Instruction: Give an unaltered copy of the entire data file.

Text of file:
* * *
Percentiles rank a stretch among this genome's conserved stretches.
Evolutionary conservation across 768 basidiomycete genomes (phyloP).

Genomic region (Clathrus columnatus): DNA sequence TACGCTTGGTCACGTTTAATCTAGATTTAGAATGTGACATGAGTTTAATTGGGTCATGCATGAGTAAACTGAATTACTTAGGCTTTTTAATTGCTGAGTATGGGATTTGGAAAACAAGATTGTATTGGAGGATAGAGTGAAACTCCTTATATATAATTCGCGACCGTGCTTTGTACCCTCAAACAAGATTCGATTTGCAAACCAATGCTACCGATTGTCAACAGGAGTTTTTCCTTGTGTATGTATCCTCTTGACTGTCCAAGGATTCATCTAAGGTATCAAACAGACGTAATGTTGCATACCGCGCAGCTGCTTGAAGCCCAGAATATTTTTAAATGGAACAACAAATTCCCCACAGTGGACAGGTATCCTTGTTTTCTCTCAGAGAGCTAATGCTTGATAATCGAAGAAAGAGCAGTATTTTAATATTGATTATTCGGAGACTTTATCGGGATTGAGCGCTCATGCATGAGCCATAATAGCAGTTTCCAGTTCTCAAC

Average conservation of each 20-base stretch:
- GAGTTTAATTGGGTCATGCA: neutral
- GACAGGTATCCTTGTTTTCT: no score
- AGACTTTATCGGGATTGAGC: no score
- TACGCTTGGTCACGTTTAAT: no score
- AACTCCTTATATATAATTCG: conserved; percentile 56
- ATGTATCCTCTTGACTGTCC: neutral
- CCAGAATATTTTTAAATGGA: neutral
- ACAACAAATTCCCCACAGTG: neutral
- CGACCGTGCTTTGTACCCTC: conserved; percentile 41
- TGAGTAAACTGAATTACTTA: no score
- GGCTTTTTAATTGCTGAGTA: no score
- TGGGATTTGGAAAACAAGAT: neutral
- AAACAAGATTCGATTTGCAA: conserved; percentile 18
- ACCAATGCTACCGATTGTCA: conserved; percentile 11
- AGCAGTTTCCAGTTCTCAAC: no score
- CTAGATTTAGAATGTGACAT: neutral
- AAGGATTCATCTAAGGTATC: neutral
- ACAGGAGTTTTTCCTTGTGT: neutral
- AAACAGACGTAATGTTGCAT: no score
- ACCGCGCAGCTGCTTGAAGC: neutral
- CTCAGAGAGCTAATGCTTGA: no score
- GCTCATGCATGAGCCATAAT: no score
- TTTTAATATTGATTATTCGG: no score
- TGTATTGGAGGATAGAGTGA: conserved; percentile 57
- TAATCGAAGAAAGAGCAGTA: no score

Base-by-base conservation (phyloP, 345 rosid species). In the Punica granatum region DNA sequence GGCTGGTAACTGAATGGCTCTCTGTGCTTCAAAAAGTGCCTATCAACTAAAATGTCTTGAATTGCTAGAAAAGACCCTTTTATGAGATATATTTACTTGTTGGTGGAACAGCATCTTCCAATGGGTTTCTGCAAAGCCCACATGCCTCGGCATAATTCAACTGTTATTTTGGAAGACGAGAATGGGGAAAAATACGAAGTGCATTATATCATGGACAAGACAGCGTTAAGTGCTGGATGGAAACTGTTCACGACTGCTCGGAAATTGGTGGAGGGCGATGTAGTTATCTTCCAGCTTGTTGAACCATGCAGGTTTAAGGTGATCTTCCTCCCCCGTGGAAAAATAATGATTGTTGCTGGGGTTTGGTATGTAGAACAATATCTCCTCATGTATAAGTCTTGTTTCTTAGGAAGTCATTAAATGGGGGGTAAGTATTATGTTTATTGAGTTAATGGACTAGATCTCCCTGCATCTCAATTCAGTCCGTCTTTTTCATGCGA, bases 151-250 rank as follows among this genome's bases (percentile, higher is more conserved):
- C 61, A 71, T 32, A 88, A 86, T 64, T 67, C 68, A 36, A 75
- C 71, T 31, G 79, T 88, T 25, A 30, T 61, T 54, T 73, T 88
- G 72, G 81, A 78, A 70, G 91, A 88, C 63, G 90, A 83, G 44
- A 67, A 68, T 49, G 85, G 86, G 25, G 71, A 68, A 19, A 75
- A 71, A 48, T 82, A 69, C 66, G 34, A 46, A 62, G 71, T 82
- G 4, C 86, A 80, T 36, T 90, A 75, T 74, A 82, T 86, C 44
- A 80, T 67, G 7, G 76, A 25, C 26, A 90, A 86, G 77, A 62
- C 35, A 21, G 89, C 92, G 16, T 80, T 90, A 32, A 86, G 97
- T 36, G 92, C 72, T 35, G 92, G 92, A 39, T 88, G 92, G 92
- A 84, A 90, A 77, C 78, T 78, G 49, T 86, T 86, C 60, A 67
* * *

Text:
Percentiles rank a stretch among this genome's conserved stretches.
Evolutionary conservation across 768 basidiomycete genomes (phyloP).

Genomic region (Clathrus columnatus): DNA sequence TACGCTTGGTCACGTTTAATCTAGATTTAGAATGTGACATGAGTTTAATTGGGTCATGCATGAGTAAACTGAATTACTTAGGCTTTTTAATTGCTGAGTATGGGATTTGGAAAACAAGATTGTATTGGAGGATAGAGTGAAACTCCTTATATATAATTCGCGACCGTGCTTTGTACCCTCAAACAAGATTCGATTTGCAAACCAATGCTACCGATTGTCAACAGGAGTTTTTCCTTGTGTATGTATCCTCTTGACTGTCCAAGGATTCATCTAAGGTATCAAACAGACGTAATGTTGCATACCGCGCAGCTGCTTGAAGCCCAGAATATTTTTAAATGGAACAACAAATTCCCCACAGTGGACAGGTATCCTTGTTTTCTCTCAGAGAGCTAATGCTTGATAATCGAAGAAAGAGCAGTATTTTAATATTGATTATTCGGAGACTTTATCGGGATTGAGCGCTCATGCATGAGCCATAATAGCAGTTTCCAGTTCTCAAC

Average conservation of each 20-base stretch:
- GAGTTTAATTGGGTCATGCA: neutral
- GACAGGTATCCTTGTTTTCT: no score
- AGACTTTATCGGGATTGAGC: no score
- TACGCTTGGTCACGTTTAAT: no score
- AACTCCTTATATATAATTCG: conserved; percentile 56
- ATGTATCCTCTTGACTGTCC: neutral
- CCAGAATATTTTTAAATGGA: neutral
- ACAACAAATTCCCCACAGTG: neutral
- CGACCGTGCTTTGTACCCTC: conserved; percentile 41
- TGAGTAAACTGAATTACTTA: no score
- GGCTTTTTAATTGCTGAGTA: no score
- TGGGATTTGGAAAACAAGAT: neutral
- AAACAAGATTCGATTTGCAA: conserved; percentile 18
- ACCAATGCTACCGATTGTCA: conserved; percentile 11
- AGCAGTTTCCAGTTCTCAAC: no score
- CTAGATTTAGAATGTGACAT: neutral
- AAGGATTCATCTAAGGTATC: neutral
- ACAGGAGTTTTTCCTTGTGT: neutral
- AAACAGACGTAATGTTGCAT: no score
- ACCGCGCAGCTGCTTGAAGC: neutral
- CTCAGAGAGCTAATGCTTGA: no score
- GCTCATGCATGAGCCATAAT: no score
- TTTTAATATTGATTATTCGG: no score
- TGTATTGGAGGATAGAGTGA: conserved; percentile 57
- TAATCGAAGAAAGAGCAGTA: no score

Base-by-base conservation (phyloP, 345 rosid species). In the Punica granatum region DNA sequence GGCTGGTAACTGAATGGCTCTCTGTGCTTCAAAAAGTGCCTATCAACTAAAATGTCTTGAATTGCTAGAAAAGACCCTTTTATGAGATATATTTACTTGTTGGTGGAACAGCATCTTCCAATGGGTTTCTGCAAAGCCCACATGCCTCGGCATAATTCAACTGTTATTTTGGAAGACGAGAATGGGGAAAAATACGAAGTGCATTATATCATGGACAAGACAGCGTTAAGTGCTGGATGGAAACTGTTCACGACTGCTCGGAAATTGGTGGAGGGCGATGTAGTTATCTTCCAGCTTGTTGAACCATGCAGGTTTAAGGTGATCTTCCTCCCCCGTGGAAAAATAATGATTGTTGCTGGGGTTTGGTATGTAGAACAATATCTCCTCATGTATAAGTCTTGTTTCTTAGGAAGTCATTAAATGGGGGGTAAGTATTATGTTTATTGAGTTAATGGACTAGATCTCCCTGCATCTCAATTCAGTCCGTCTTTTTCATGCGA, bases 151-250 rank as follows among this genome's bases (percentile, higher is more conserved):
- C 61, A 71, T 32, A 88, A 86, T 64, T 67, C 68, A 36, A 75
- C 71, T 31, G 79, T 88, T 25, A 30, T 61, T 54, T 73, T 88
- G 72, G 81, A 78, A 70, G 91, A 88, C 63, G 90, A 83, G 44
- A 67, A 68, T 49, G 85, G 86, G 25, G 71, A 68, A 19, A 75
- A 71, A 48, T 82, A 69, C 66, G 34, A 46, A 62, G 71, T 82
- G 4, C 86, A 80, T 36, T 90, A 75, T 74, A 82, T 86, C 44
- A 80, T 67, G 7, G 76, A 25, C 26, A 90, A 86, G 77, A 62
- C 35, A 21, G 89, C 92, G 16, T 80, T 90, A 32, A 86, G 97
- T 36, G 92, C 72, T 35, G 92, G 92, A 39, T 88, G 92, G 92
- A 84, A 90, A 77, C 78, T 78, G 49, T 86, T 86, C 60, A 67